EUROPEAN UNION: by Colin TeeseNews Weekly
Cyprus the symptom of deeper eurozone crisis
, April 27, 2013
Small though it might be, Cyprus has made headlines across the world as the most recent casualty of what seems to be the European Union’s march toward destruction.
In ordinary circumstances, the problems of Cyprus might pass almost unnoticed. But after all that has happened, they further serve to illuminate what is becoming a policy and management disaster.
As the eurozone crisis deepens, it is worth reminding ourselves that the economy of Cyprus is by no means the biggest potential problem in the EU. After Cyprus, the other crisis-stricken EU member-states rank, in more or less ascending order of importance, Ireland, Portugal, Greece, Spain and Italy. The last mentioned, it should be noted, is the eighth biggest economy in the world, only slightly behind Britain.
Taken together, they account for a sizeable percentage of the eurozone’s income. More importantly for Germany, they account for — or rather did account for — some 40 per cent of its exports. This latter point seems not to have registered with German Chancellor Angela Merkel, who seems behind the push to drive many of her country’s important export markets into bankruptcy.
Readers of News Weekly over the last couple of years will be aware of this writer’s views on the emerging European Union crisis. From the outset the problem for the EU and its eurozone economies has been two-fold — an overvalued currency, the euro, and severe bank indebtedness.
The banking problem derives from the fact that the EU’s exporting powerhouse Germany and the banks of other northern European countries have been bankrolling German exports to importing countries which otherwise could not have afforded to pay for them. In the process, the countries concerned have racked up private and public debts far in excess of their capacity to pay.
Greece is a particular example. The orthodox view emanating from northern Europe is that the south is full of lay-abouts surviving on welfare, and of businesses unwilling to pay tax.
In fact, Greece’s welfare is less generous than Germany’s. But of course all of this dodges the uncomfortable question. Southern Europe’s shortcomings were well known to northern European banks. That being so, why were they so keen to lend the Greeks money to buy German goods? Most likely, the banks believed that ultimately their respective governments would stand behind them.
So much for Greece. Others, notably Spain and Ireland, borrowed recklessly to sustain property bubbles in their respective countries. These bubbles ultimately burst, wrecking these countries’ banks and economies. Ireland especially squandered billions on its property boom.
Ill-considered austerity programs, imposed by the Brussels bureaucracy — presumably on behalf of the northern banks — have had a disastrous impact on the domestic economies of all the troubled economies. All are wrestling with unemployment levels of around 20-25 per cent of their workforces, including up to 50 per cent of youth without jobs.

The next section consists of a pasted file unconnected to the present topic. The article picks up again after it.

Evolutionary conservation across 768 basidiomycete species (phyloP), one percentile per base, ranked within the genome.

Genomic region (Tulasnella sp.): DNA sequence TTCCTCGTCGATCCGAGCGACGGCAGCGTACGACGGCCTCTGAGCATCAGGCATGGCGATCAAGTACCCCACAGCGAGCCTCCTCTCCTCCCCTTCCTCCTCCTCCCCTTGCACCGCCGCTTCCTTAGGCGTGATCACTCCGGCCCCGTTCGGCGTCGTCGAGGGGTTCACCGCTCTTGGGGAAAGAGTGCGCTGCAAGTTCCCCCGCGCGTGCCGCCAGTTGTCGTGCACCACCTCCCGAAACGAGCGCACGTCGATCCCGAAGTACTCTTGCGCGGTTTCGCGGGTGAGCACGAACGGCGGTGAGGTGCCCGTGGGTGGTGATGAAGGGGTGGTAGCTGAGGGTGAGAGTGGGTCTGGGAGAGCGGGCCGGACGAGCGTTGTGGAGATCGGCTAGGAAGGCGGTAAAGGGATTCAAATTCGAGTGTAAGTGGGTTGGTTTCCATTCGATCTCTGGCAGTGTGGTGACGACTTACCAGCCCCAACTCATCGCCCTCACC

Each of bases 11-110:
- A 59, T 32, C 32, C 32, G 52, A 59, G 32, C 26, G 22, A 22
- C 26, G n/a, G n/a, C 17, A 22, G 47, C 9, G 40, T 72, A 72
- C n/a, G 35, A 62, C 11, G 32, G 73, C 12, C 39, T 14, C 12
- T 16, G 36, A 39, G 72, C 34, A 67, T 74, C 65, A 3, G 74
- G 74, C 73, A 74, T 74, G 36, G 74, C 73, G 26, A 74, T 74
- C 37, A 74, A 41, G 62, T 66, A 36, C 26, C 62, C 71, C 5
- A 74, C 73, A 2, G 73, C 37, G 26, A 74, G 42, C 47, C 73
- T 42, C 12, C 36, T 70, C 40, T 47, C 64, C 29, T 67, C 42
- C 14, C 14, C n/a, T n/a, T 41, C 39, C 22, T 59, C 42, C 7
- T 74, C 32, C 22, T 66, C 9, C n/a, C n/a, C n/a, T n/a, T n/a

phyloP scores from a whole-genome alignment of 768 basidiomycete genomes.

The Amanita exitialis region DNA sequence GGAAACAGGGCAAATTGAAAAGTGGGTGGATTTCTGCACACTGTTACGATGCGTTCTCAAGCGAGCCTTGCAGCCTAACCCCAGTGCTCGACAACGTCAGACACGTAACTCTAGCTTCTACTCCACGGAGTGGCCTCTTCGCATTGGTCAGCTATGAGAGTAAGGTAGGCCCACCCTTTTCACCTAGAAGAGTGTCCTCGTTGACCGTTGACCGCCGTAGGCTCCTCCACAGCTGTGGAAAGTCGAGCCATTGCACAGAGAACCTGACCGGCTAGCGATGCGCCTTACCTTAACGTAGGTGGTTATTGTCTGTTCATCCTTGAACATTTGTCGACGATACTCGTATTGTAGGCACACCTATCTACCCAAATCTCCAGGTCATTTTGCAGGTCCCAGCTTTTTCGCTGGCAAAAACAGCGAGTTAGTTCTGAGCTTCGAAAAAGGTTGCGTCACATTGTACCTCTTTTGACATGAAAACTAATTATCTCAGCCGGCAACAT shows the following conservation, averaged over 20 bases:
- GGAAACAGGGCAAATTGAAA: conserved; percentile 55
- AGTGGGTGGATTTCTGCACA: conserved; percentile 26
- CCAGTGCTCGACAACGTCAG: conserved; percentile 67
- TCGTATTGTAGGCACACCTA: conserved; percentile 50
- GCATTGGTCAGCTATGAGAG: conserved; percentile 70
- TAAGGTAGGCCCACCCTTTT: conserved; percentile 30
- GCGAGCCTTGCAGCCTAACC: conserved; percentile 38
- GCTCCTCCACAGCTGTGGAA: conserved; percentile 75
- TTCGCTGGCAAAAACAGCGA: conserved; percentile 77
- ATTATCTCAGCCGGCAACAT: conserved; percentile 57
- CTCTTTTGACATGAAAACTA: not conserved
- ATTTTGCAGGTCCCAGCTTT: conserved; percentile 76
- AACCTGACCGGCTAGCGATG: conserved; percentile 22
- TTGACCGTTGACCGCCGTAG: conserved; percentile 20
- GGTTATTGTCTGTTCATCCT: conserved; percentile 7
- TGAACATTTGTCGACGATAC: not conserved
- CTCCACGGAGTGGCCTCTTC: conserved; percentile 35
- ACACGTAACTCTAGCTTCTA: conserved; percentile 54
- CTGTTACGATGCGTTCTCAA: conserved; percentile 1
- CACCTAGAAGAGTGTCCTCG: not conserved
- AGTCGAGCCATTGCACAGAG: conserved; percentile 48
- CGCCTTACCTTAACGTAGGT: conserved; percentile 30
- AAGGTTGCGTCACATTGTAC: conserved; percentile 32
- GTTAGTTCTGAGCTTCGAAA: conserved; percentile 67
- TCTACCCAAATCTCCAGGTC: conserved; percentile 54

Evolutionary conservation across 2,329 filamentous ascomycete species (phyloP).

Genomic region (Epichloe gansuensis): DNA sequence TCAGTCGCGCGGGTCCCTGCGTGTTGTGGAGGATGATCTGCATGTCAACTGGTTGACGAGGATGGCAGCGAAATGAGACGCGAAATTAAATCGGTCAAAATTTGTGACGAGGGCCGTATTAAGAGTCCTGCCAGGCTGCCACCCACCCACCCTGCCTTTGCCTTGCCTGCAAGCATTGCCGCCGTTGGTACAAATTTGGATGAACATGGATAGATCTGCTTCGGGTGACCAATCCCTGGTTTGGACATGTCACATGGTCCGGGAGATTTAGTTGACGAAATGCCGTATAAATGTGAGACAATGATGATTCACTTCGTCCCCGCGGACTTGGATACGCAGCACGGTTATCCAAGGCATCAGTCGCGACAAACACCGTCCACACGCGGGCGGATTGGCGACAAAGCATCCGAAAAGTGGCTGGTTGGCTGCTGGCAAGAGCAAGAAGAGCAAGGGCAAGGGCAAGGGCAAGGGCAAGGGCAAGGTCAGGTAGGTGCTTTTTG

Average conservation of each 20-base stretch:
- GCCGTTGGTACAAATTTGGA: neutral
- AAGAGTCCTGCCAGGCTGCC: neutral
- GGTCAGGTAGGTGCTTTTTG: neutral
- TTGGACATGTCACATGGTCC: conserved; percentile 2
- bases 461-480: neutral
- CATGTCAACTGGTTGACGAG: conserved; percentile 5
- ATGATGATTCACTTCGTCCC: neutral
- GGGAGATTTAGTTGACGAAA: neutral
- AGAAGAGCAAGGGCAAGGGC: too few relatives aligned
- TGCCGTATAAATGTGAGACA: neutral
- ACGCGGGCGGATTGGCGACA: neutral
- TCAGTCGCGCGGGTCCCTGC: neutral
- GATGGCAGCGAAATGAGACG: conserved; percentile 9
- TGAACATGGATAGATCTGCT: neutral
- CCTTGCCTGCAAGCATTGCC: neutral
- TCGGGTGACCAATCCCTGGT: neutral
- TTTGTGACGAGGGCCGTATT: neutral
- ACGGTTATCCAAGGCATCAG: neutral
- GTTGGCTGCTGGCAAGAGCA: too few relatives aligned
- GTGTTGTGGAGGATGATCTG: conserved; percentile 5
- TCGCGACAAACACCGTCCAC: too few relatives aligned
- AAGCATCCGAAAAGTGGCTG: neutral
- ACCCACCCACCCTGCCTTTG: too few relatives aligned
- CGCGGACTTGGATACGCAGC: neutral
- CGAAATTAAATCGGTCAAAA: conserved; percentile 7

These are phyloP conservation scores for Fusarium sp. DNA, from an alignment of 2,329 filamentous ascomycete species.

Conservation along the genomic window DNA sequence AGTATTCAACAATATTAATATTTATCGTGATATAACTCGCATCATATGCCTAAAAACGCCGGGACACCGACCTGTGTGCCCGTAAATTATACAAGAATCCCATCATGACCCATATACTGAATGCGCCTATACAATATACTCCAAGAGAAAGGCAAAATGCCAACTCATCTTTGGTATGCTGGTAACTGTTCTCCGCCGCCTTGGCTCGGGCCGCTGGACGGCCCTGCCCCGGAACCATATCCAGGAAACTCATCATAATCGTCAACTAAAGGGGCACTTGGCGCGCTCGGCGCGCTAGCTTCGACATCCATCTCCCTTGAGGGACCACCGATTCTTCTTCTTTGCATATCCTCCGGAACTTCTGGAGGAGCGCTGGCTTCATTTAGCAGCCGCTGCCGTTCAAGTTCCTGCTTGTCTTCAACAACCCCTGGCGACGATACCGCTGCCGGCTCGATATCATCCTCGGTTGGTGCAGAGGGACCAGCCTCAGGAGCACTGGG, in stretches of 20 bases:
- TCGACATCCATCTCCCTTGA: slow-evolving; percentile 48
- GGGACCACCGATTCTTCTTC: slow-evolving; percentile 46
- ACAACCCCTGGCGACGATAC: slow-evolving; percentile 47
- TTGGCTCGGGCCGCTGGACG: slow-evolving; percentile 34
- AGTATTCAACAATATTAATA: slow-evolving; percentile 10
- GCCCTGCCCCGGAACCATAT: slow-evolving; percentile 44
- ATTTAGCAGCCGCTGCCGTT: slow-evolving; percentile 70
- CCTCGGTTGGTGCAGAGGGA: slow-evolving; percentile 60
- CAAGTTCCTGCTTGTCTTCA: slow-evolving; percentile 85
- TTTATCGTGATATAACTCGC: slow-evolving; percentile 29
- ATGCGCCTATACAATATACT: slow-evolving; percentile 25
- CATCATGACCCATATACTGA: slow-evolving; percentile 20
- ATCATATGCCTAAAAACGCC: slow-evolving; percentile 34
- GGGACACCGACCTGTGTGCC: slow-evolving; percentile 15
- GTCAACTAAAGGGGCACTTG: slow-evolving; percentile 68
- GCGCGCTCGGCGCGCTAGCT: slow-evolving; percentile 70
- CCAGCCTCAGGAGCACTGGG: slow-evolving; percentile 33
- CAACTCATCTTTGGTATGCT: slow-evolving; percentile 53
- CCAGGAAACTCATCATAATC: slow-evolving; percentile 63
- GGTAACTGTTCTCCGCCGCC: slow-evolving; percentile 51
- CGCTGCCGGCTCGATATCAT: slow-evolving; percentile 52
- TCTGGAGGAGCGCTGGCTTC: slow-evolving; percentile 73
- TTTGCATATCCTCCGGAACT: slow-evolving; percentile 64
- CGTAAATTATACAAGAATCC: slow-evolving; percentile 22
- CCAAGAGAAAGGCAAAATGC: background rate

In the case of Ireland, its dire unemployment has been eased by significant emigration.
The currency problem helps explain much of the plight of these economies. All are locked into what is, for them, a seriously overvalued currency — the euro — which makes their exports dearer and their imports cheaper. While that situation persists, it becomes impossible for them to export their way out of debt. In any case, all of them cannot simultaneously export their way out of trouble since one country’s exports are necessarily another’s imports.
Meanwhile, the position of the eurozone banks is terrible. Those in the indebted countries owe sums they can’t pay to banks in the northern countries, notably France, Germany and the Netherlands. These banks somehow hope to recover the debts by means of a combination of the EU’s successive bail-out plans and austerity programs that we are constantly reading about.
In addition to what they are owed by the southern European member-states of the EU, these banks have, by other means, accumulated further debt burdens. Induced by additional reckless borrowing, these are less frequently mentioned. Very heavy debt burdens rest on the shoulders of most of Europe’s major banks as a consequence of their having bought much of the toxic debt unloaded by United States banks during its housing bubble.
The governments of the EU member-states concerned, along with their taxpayers, have had to stand behind this debt. Regardless of their EU membership, what they cannot do politically is load their taxpayers with debts incurred by eurozone countries. Put differently, the EU cannot function as a quasi-federation because its stronger economies are not prepared to support the weaker.
Compare this with the United States, which unlike the EU, is a genuine federation. The stronger states — notably New York and California — contribute towards the weaker. At the same time, a central government enjoys sovereign power over, and exercises responsibility for, US state governments.
The EU has no central government with this sort of control over its member-states; neither does it have its currency, the euro, issued by such a central government. Without a true federal system, the EU member-states, whether or not in the eurozone, retain some control over domestic economic policy.